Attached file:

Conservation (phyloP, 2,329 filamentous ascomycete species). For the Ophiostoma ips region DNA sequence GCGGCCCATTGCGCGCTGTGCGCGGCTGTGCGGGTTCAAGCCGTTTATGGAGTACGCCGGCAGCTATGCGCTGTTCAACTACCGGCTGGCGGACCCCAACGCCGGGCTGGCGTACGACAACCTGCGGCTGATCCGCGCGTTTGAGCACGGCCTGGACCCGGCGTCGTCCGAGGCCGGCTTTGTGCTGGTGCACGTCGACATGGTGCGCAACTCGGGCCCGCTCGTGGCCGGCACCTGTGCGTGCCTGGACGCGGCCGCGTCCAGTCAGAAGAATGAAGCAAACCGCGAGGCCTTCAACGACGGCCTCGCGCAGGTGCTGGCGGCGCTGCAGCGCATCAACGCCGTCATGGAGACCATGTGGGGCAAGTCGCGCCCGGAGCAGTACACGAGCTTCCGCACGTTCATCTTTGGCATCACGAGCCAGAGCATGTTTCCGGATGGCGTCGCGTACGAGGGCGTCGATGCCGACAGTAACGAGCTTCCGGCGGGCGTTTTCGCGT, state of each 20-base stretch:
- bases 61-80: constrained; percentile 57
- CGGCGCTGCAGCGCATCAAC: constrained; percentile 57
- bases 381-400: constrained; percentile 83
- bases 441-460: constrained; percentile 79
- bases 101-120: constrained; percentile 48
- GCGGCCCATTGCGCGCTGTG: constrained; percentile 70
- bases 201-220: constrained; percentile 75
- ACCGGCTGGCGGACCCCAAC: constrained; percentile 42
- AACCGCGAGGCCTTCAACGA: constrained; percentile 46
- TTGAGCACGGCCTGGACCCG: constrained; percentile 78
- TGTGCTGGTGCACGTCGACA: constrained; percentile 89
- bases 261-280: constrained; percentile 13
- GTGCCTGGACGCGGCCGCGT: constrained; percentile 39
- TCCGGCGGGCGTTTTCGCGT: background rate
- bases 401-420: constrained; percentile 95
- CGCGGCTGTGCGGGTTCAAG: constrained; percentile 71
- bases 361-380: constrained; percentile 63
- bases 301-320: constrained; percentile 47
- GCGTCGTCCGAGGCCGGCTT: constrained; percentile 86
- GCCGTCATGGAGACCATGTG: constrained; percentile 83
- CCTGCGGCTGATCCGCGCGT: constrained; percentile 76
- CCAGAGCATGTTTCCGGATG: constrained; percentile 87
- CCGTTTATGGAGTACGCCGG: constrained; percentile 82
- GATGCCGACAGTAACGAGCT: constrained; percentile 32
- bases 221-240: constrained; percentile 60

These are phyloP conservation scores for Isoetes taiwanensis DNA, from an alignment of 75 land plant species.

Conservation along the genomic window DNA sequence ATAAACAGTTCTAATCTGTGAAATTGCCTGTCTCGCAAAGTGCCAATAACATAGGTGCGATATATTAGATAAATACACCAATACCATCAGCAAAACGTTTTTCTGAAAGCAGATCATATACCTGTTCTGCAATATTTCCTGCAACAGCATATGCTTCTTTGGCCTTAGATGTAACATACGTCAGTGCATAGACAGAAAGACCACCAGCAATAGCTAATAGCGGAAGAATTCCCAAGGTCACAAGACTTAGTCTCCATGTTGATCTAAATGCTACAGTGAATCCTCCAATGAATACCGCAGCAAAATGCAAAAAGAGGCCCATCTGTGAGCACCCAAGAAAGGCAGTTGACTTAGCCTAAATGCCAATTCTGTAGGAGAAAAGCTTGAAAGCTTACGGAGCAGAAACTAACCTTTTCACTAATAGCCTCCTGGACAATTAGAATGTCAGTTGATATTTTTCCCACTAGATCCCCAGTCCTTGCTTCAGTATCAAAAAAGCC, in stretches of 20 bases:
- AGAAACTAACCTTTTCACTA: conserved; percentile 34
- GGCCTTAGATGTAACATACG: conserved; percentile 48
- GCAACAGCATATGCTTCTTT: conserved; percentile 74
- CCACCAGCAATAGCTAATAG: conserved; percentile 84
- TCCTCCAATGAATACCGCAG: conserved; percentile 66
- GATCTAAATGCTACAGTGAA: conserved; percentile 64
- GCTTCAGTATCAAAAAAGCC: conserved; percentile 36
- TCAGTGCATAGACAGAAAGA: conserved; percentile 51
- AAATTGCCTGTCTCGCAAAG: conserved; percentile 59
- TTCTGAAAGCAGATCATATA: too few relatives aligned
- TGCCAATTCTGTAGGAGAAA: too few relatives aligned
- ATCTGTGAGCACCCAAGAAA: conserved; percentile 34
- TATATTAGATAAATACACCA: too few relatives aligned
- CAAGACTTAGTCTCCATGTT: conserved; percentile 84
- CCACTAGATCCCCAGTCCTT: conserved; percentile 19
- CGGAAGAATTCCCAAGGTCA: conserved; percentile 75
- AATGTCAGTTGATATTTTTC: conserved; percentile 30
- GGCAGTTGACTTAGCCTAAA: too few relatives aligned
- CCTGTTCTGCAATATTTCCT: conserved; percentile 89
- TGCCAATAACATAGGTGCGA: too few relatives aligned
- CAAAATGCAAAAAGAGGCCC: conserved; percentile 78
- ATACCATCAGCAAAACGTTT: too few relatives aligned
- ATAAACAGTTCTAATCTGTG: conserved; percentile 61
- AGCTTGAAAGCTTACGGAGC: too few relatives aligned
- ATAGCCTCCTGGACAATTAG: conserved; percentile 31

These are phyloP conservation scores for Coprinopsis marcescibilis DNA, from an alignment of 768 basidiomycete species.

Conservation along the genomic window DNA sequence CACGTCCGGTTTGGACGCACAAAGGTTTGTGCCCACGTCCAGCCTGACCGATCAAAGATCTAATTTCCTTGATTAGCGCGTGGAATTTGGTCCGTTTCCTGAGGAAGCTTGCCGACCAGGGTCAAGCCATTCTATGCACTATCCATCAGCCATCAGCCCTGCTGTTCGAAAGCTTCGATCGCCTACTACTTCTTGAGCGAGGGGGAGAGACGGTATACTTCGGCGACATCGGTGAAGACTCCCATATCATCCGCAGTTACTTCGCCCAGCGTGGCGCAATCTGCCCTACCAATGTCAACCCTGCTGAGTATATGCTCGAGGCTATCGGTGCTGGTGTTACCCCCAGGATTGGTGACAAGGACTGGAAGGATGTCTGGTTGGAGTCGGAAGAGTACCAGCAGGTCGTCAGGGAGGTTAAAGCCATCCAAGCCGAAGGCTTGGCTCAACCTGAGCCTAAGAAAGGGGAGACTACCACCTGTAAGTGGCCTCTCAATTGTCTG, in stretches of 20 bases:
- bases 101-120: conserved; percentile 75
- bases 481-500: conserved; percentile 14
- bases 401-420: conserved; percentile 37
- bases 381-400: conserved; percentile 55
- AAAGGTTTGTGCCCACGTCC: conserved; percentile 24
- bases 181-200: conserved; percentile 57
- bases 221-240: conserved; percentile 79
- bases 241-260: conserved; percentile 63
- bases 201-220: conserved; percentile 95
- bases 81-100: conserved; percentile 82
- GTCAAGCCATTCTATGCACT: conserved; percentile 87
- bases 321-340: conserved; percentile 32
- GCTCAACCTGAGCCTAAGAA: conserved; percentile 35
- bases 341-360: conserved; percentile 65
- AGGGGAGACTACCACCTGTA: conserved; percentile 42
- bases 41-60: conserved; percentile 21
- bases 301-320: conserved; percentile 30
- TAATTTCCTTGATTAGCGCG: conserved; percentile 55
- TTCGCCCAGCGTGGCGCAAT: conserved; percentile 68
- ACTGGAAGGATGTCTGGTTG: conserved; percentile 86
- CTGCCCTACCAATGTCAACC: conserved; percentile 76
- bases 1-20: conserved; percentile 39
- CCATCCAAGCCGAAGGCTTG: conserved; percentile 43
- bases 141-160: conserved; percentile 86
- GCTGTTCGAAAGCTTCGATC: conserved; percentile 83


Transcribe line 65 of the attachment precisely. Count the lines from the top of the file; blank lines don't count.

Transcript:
- bases 81-100: conserved; percentile 82